GSOC Yardsticks are Out of this World!
The infamous Gopher State One Call yardsticks can be used in many ways, but one recent purpose was out of this world.
If you visit the Minnesota State Fair, chances are you’ll see other fair goers walking around with the bright, multi-colored yardsticks Gopher State One Call (GSOC) distributes every year. These yardsticks could be used as walking sticks after you’ve consumed too much deep fried food on a stick at the fair, or used to make sure you are practicing safe excavation at home by keeping outside the two-foot tolerance zone (after you’ve called GSOC and waited two business days for the underground facility operators to mark their facilities, of course!)
Another use for the yardstick, however, is simply out of this world...
Meet Bruce and Nelva Lilienthal of Arlington, Minn. The Lilienthals have lived on a farm outside of town for over 30 years where they harvest corn and beans, and even maintain their own little zoo complete with kangaroos, exotic birds and a camel named Jude.The Lilienthals have been frequent State Fair participants for many years and have accumulated quite the collection of yardsticks from the GSOC booth. In the past, Bruce and Nelva have used the yardsticks for various tasks around the farm; however, they had no idea the purpose the yardsticks would serve this past spring!
Two years ago, while performing the usual spring chore of picking rock out in the field, Bruce came across a huge object that was nothing like the field rock he’d picked in the past. He knew he had found something special so he ended up keeping it. It’s a good thing he had his GSOC yardstick on hand so he could measure the rock to find out how big this beast really was! It measured nearly 16 ½ inches wide and weighed 33 pounds. Bruce added this unusual rock to his collection of other unique and odd rock finds outside the barn, but still, this one stood out.
This past spring, curiosity got the best of Bruce and Nelva and they decided to finally find out more about this strange rock. They took the rock to be examined at the University of Minnesota and finally got their answer of why it was so special. It turns out this strange find Bruce came across a few years prior and measured with his GSOC yardstick was a meteorite that had fallen from outer space.
One of the first clues to determining if a rock is indeed a meteorite is to perform the magnet test. Because a meteorite consists of metals such as iron, nickel, cobalt and phosphorus, the rock will be magnetic. The Lilienthal’s rock passed the magnet test, so they proceeded with additional testing.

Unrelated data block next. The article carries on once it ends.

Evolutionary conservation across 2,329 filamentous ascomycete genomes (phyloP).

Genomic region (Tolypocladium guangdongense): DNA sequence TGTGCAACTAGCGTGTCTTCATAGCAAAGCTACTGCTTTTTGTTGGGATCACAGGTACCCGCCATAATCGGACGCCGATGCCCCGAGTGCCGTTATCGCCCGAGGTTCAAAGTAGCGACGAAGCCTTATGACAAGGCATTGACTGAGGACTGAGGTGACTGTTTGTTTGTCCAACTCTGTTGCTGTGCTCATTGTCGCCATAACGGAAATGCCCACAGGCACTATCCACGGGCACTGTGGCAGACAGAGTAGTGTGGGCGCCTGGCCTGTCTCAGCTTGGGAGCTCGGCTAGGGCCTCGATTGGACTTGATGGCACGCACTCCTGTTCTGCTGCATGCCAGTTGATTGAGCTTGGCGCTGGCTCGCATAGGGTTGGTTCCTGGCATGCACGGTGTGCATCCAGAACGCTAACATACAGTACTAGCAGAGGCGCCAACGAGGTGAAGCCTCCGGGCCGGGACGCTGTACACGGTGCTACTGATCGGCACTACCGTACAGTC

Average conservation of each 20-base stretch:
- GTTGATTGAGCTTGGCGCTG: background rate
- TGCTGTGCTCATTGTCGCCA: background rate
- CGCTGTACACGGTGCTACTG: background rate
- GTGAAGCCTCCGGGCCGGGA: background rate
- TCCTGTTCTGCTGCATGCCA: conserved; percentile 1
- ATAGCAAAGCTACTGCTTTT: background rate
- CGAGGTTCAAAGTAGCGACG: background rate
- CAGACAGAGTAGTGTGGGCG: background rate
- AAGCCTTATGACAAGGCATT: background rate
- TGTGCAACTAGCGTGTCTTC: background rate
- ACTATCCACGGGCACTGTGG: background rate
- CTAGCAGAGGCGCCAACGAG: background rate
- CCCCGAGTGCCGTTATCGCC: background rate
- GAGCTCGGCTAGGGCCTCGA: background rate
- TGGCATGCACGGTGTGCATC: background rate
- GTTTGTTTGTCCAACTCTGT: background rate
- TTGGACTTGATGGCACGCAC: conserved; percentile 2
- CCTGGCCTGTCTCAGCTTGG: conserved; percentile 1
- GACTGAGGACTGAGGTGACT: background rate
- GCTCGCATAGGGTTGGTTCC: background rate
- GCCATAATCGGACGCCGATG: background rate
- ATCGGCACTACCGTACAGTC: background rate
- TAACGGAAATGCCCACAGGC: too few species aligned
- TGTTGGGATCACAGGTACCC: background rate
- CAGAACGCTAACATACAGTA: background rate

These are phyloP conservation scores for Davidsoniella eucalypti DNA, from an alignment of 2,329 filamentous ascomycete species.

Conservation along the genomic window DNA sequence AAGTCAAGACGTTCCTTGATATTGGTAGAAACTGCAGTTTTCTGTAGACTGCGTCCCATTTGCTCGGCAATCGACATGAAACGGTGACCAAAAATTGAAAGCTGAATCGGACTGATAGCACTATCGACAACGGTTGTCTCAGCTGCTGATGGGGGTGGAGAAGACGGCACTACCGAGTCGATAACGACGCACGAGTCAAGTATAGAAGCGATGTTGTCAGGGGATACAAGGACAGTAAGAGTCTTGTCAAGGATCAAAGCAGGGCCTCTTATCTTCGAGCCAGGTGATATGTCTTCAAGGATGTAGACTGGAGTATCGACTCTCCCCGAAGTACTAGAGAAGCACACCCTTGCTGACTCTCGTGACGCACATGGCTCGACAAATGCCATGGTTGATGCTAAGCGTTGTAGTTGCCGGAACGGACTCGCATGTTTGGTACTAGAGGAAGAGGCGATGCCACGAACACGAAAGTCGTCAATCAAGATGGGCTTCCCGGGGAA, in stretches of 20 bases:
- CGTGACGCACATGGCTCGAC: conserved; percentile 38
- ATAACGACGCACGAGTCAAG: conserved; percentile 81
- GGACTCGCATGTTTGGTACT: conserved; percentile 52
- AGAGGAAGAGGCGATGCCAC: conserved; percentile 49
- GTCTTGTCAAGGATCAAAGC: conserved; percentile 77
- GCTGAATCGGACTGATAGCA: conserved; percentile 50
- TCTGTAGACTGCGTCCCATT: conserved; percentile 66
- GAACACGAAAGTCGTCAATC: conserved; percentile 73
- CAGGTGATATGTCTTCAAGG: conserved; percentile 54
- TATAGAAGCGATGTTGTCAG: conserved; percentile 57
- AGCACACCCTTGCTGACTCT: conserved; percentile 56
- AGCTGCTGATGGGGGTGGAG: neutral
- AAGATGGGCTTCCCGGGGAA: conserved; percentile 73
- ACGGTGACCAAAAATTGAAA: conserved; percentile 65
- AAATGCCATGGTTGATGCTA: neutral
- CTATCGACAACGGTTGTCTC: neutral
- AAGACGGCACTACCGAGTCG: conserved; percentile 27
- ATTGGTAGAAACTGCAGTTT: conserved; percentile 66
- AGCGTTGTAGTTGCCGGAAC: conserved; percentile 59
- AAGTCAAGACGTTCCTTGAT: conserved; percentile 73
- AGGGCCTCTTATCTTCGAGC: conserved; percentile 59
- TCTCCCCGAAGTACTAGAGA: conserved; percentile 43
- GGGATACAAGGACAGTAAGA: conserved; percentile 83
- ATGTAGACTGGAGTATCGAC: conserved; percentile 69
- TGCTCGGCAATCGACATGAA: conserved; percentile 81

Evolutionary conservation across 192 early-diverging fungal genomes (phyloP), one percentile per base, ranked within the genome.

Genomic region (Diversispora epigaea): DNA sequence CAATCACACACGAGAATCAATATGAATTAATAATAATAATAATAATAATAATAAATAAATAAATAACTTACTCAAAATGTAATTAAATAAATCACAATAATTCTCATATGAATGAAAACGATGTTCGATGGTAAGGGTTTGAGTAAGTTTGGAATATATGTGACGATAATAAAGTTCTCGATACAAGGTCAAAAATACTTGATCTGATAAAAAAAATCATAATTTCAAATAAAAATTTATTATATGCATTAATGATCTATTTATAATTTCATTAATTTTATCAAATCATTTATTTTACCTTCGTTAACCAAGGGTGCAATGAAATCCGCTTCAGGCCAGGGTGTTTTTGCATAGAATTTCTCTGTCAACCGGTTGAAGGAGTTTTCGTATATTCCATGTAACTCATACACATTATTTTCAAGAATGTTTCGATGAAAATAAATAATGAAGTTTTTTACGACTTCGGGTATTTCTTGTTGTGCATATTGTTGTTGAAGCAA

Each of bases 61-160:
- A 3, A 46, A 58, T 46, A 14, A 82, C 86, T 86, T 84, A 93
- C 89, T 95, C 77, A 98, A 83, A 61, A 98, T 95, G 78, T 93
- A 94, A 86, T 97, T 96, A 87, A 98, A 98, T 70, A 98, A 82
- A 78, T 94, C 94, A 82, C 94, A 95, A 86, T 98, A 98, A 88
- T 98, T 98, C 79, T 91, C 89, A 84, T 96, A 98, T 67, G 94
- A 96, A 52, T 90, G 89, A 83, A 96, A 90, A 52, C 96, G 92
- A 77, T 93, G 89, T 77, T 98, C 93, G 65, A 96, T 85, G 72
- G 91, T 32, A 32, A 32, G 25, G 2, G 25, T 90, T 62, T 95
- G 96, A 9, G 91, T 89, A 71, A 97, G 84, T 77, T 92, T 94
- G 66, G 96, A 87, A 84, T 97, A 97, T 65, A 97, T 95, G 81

“The University told us they had a lot of ‘meteor-wrongs’ that came to be tested, but that this one was actually a ‘meteor-right!’” Bruce said.
A meteorite is a solid piece of debris that comes from asteroids or comets originating in outer space that survives impact with the Earth’s surface. When in space, this debris is called a meteoroid, once it enters the Earth’s atmosphere, it’s called a meteor, and if it survives the crash into Earth’s surface, it’s classified as a meteorite. If rocks could talk, this one would have quite the story to tell of its journey to Arlington!
The Lilienthal’s story is big news for the small town of just over 2,200 people, and it’s turned them into local celebrities around the entire state. Another claim to fame to come out of this story is the GSOC yardstick! Many news and media outlets from around Minnesota have visited Bruce and Nelva’s farm to hear their incredible story and get pictures with the meteorite, and in several photos, the GSOC yardstick can be seen stating, “Call Before You Dig.” These photos have arguably turned our yardstick into the most popular measuring device in Minnesota!
Bruce and Nelva’s amazing find is the second largest meteorite to ever be discovered in Minnesota, and is also thought to be a part of another meteorite that was found several miles away an estimated 120 years ago. Who knows, there could be other pieces out there just waiting to be found. No doubt about it, the Lilienthals will keep an eye open for other meteorite fragments in the future. But for now, they are just enjoying telling their fascinating story. It’s not every day you find a meteorite in your own backyard!
To get your own (now even more famous!) colorful GSOC yardstick, stop by our booth at the Minnesota State Fair. You never know what you may end up using it for one day, just ask the Lilienthals!
What do YOU use your Gopher State One Call yardstick for? Send us a photo of how you use your yardstick with your name and city to firstname.lastname@example.org and we’d love to share it on our Facebook fan page and website!